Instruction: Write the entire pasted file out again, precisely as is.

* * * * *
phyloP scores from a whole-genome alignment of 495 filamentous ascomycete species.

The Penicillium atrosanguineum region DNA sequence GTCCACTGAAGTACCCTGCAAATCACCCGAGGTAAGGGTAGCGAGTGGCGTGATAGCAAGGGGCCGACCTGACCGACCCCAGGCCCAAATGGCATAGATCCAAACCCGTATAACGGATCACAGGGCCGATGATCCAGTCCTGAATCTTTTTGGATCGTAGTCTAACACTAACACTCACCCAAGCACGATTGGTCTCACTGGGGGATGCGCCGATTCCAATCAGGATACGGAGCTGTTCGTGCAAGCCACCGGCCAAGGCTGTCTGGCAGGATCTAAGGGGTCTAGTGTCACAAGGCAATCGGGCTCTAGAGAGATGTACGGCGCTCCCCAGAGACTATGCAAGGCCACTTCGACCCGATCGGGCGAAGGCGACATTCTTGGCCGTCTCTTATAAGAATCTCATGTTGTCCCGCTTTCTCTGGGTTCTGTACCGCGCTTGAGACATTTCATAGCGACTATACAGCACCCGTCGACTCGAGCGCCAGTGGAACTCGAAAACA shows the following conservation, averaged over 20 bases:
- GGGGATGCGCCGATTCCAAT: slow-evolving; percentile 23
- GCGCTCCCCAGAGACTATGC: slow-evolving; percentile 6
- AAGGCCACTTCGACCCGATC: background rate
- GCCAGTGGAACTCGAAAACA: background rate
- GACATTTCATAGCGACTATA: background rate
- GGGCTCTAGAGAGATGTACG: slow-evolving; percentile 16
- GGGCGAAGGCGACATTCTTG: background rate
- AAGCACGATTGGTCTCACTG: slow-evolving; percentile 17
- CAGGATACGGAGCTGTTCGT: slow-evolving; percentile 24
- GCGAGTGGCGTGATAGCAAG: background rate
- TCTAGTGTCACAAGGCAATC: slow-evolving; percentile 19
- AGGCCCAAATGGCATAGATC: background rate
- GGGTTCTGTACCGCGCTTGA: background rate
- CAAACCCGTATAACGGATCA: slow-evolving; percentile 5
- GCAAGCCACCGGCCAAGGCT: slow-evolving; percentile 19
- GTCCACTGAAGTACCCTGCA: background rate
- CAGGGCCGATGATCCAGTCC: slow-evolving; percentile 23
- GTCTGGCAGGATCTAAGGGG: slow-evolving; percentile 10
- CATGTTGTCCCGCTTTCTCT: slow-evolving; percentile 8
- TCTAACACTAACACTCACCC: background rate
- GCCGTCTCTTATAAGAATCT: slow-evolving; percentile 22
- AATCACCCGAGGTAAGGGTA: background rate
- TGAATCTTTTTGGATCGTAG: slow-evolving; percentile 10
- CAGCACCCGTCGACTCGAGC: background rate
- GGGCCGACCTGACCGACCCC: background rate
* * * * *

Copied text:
phyloP scores from a whole-genome alignment of 495 filamentous ascomycete species.

The Penicillium atrosanguineum region DNA sequence GTCCACTGAAGTACCCTGCAAATCACCCGAGGTAAGGGTAGCGAGTGGCGTGATAGCAAGGGGCCGACCTGACCGACCCCAGGCCCAAATGGCATAGATCCAAACCCGTATAACGGATCACAGGGCCGATGATCCAGTCCTGAATCTTTTTGGATCGTAGTCTAACACTAACACTCACCCAAGCACGATTGGTCTCACTGGGGGATGCGCCGATTCCAATCAGGATACGGAGCTGTTCGTGCAAGCCACCGGCCAAGGCTGTCTGGCAGGATCTAAGGGGTCTAGTGTCACAAGGCAATCGGGCTCTAGAGAGATGTACGGCGCTCCCCAGAGACTATGCAAGGCCACTTCGACCCGATCGGGCGAAGGCGACATTCTTGGCCGTCTCTTATAAGAATCTCATGTTGTCCCGCTTTCTCTGGGTTCTGTACCGCGCTTGAGACATTTCATAGCGACTATACAGCACCCGTCGACTCGAGCGCCAGTGGAACTCGAAAACA shows the following conservation, averaged over 20 bases:
- GGGGATGCGCCGATTCCAAT: slow-evolving; percentile 23
- GCGCTCCCCAGAGACTATGC: slow-evolving; percentile 6
- AAGGCCACTTCGACCCGATC: background rate
- GCCAGTGGAACTCGAAAACA: background rate
- GACATTTCATAGCGACTATA: background rate
- GGGCTCTAGAGAGATGTACG: slow-evolving; percentile 16
- GGGCGAAGGCGACATTCTTG: background rate
- AAGCACGATTGGTCTCACTG: slow-evolving; percentile 17
- CAGGATACGGAGCTGTTCGT: slow-evolving; percentile 24
- GCGAGTGGCGTGATAGCAAG: background rate
- TCTAGTGTCACAAGGCAATC: slow-evolving; percentile 19
- AGGCCCAAATGGCATAGATC: background rate
- GGGTTCTGTACCGCGCTTGA: background rate
- CAAACCCGTATAACGGATCA: slow-evolving; percentile 5
- GCAAGCCACCGGCCAAGGCT: slow-evolving; percentile 19
- GTCCACTGAAGTACCCTGCA: background rate
- CAGGGCCGATGATCCAGTCC: slow-evolving; percentile 23
- GTCTGGCAGGATCTAAGGGG: slow-evolving; percentile 10
- CATGTTGTCCCGCTTTCTCT: slow-evolving; percentile 8
- TCTAACACTAACACTCACCC: background rate
- GCCGTCTCTTATAAGAATCT: slow-evolving; percentile 22
- AATCACCCGAGGTAAGGGTA: background rate
- TGAATCTTTTTGGATCGTAG: slow-evolving; percentile 10
- CAGCACCCGTCGACTCGAGC: background rate
- GGGCCGACCTGACCGACCCC: background rate